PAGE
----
The Value of Discomfort

There’s a reason our closest friends often reflect ourselves. There’s a reason we cling to what is comfortable. I love nothing more than being comfortable physically (which is why it took me awhile to get out of bed this morning), socially, and even spiritually as wrong as that may be. There’s a reason we find comfort in what is familiar and in those who are like-minded. Kindred spirits are soothing to our souls. We all need to lay in bed a little longer sometimes. But if we did that every day or for too long, we would get lazy and be unproductive. We would miss out on what the day has to offer and our lives would be less than they could be.

Last week, I felt a little uncomfortable. My high school friend, Rick Huckaby, was in town playing at the Dirty Bourbon Western Dance Hall & Saloon. My radio is never on country. It goes back and forth between NPR and Kiss FM (hip-hop). I am a city girl at heart, but was raised in a small town. It may not be my first choice (or second), but I can appreciate country music. I have fond memories of driving around singing Tricia Yearwood at the top of my lungs with my high school friend, Jennifer. I jumped at the chance to hear my talented friend play live. I wanted to support him living his dream, but I also just wanted to have a good time and treat myself to his musical genius.

For most of you, you just go even if it’s not your thing. For my husband and I, Korean Americans, you cannot help but be aware of the fact that you are entering a world where you will most likely stick out like two Asians in a Country Western Bar. To top it off, my husband had an upset stomach after dinner. When he told me, I felt like the Australian Open crowd. Mike was Victoria Azarenka calling a time out when playing Sloane Stephens. Was he milking that stomachache out of fears of being lynched? Alas, he was genuinely sick, and I was going to face the lynch mob alone. I will admit I was self-conscious getting in line by myself among the ten-gallon hats and cowboy boots. I felt lost walking around the Tim McGraw T-shirts and flannels. But armed with a strong margarita, I finally found an empty bar stool and plopped myself down.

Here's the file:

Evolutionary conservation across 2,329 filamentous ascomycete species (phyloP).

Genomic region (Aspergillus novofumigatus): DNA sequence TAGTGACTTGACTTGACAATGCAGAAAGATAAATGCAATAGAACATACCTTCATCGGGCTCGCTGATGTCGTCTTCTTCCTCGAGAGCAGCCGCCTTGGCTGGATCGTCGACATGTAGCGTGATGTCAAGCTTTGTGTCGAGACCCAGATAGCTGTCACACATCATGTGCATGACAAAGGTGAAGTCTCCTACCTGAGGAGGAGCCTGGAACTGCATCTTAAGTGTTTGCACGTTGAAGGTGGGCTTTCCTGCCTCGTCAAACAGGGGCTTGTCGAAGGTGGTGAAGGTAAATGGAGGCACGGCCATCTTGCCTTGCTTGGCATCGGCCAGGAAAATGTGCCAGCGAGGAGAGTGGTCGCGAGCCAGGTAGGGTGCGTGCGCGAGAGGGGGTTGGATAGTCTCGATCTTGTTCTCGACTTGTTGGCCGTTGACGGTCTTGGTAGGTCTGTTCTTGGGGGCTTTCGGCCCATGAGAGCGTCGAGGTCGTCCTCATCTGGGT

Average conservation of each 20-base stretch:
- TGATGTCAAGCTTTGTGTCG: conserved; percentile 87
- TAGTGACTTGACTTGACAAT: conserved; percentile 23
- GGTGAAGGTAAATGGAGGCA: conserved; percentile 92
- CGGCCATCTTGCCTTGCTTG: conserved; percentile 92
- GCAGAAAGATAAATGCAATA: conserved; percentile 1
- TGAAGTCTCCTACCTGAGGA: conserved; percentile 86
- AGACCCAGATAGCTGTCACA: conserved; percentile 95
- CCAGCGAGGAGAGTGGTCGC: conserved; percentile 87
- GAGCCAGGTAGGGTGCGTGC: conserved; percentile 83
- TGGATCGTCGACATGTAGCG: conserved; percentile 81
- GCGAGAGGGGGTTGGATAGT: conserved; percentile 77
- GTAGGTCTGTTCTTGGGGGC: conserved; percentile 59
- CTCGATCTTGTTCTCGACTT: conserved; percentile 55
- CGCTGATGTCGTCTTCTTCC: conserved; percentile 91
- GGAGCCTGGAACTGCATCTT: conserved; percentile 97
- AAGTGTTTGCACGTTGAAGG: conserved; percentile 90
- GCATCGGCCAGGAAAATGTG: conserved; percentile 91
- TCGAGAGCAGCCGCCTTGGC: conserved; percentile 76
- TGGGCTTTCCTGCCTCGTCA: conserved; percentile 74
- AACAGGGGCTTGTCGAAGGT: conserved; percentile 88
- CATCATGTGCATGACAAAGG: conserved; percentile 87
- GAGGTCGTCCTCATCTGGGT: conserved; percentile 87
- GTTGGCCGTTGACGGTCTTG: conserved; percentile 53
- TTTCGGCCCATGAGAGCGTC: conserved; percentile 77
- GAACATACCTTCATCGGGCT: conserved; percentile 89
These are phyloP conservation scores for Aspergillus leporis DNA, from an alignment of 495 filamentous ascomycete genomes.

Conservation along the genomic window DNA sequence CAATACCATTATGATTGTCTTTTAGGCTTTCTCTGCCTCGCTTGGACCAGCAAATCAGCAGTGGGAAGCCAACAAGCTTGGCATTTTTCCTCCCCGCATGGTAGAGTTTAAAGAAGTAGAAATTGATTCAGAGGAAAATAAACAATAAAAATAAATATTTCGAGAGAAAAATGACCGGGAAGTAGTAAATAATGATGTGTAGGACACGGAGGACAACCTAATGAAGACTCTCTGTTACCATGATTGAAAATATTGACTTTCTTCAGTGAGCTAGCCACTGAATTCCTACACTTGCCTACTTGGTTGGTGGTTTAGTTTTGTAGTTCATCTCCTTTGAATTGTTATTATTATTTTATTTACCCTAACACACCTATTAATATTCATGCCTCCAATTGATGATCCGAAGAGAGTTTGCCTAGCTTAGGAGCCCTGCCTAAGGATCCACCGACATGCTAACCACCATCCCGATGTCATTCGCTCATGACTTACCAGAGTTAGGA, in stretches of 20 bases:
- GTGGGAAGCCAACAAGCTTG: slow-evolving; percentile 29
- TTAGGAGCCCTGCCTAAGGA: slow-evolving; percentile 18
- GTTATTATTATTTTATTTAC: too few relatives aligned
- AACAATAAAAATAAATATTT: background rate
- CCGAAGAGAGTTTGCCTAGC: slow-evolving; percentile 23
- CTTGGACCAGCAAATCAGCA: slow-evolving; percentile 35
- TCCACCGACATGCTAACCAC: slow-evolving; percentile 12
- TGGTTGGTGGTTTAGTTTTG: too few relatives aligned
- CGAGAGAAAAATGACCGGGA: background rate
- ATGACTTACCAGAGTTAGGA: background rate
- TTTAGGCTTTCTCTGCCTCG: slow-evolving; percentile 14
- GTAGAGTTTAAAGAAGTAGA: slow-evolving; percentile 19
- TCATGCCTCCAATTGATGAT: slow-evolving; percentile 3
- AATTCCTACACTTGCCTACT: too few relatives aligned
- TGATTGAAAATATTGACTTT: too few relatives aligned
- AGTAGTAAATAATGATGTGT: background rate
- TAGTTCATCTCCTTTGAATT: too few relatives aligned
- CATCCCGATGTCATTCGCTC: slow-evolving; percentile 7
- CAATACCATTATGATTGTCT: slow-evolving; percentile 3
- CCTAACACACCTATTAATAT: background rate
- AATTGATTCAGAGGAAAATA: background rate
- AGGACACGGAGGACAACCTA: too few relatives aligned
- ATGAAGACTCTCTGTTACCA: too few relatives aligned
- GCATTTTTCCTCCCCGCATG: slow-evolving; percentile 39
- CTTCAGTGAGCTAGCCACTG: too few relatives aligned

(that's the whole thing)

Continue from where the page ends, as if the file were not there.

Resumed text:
Maybe it was the tequila, but I really had a great time. It was fun watching the dance floor as couples two-stepped around one another. Some of them were so entertaining to watch that it was better than any Dancing With The Stars episode. Then Rick played, and it was all I could do to keep from shouting out, “Go, Ricky!” like I did 20 years ago on the basketball court with him in a jersey and me in a cheer uniform. He was awesome as usual. There was a friendly stranger next to me who conversed every now and then with genuine kindness. He was a Marine who had spent time in Japan and traveled to Korea during his time there. He had a southern drawl, was decked in flannel, but did NOT want to lynch me. I got to chat briefly with Rick after his show, and it was worth it to say hello to an old friend.

I left the bar with much less fear than I had entered. I could have chosen to stay far away. I would probably still have fears of prejudice and assumptions that country music fans are of a certain mindset especially when it comes to minorities. Instead, I walked away challenged to see that those who feel most “other” are still quite like us. They, too, want to unwind and have a good time, maybe not to Usher, but a different equally moving beat. Their kindness can overcome fears and bring comfort to an otherwise potentially uncomfortable situation. My appreciation for country music was renewed and deepened. I felt my mind broaden, and that is priceless in and of itself.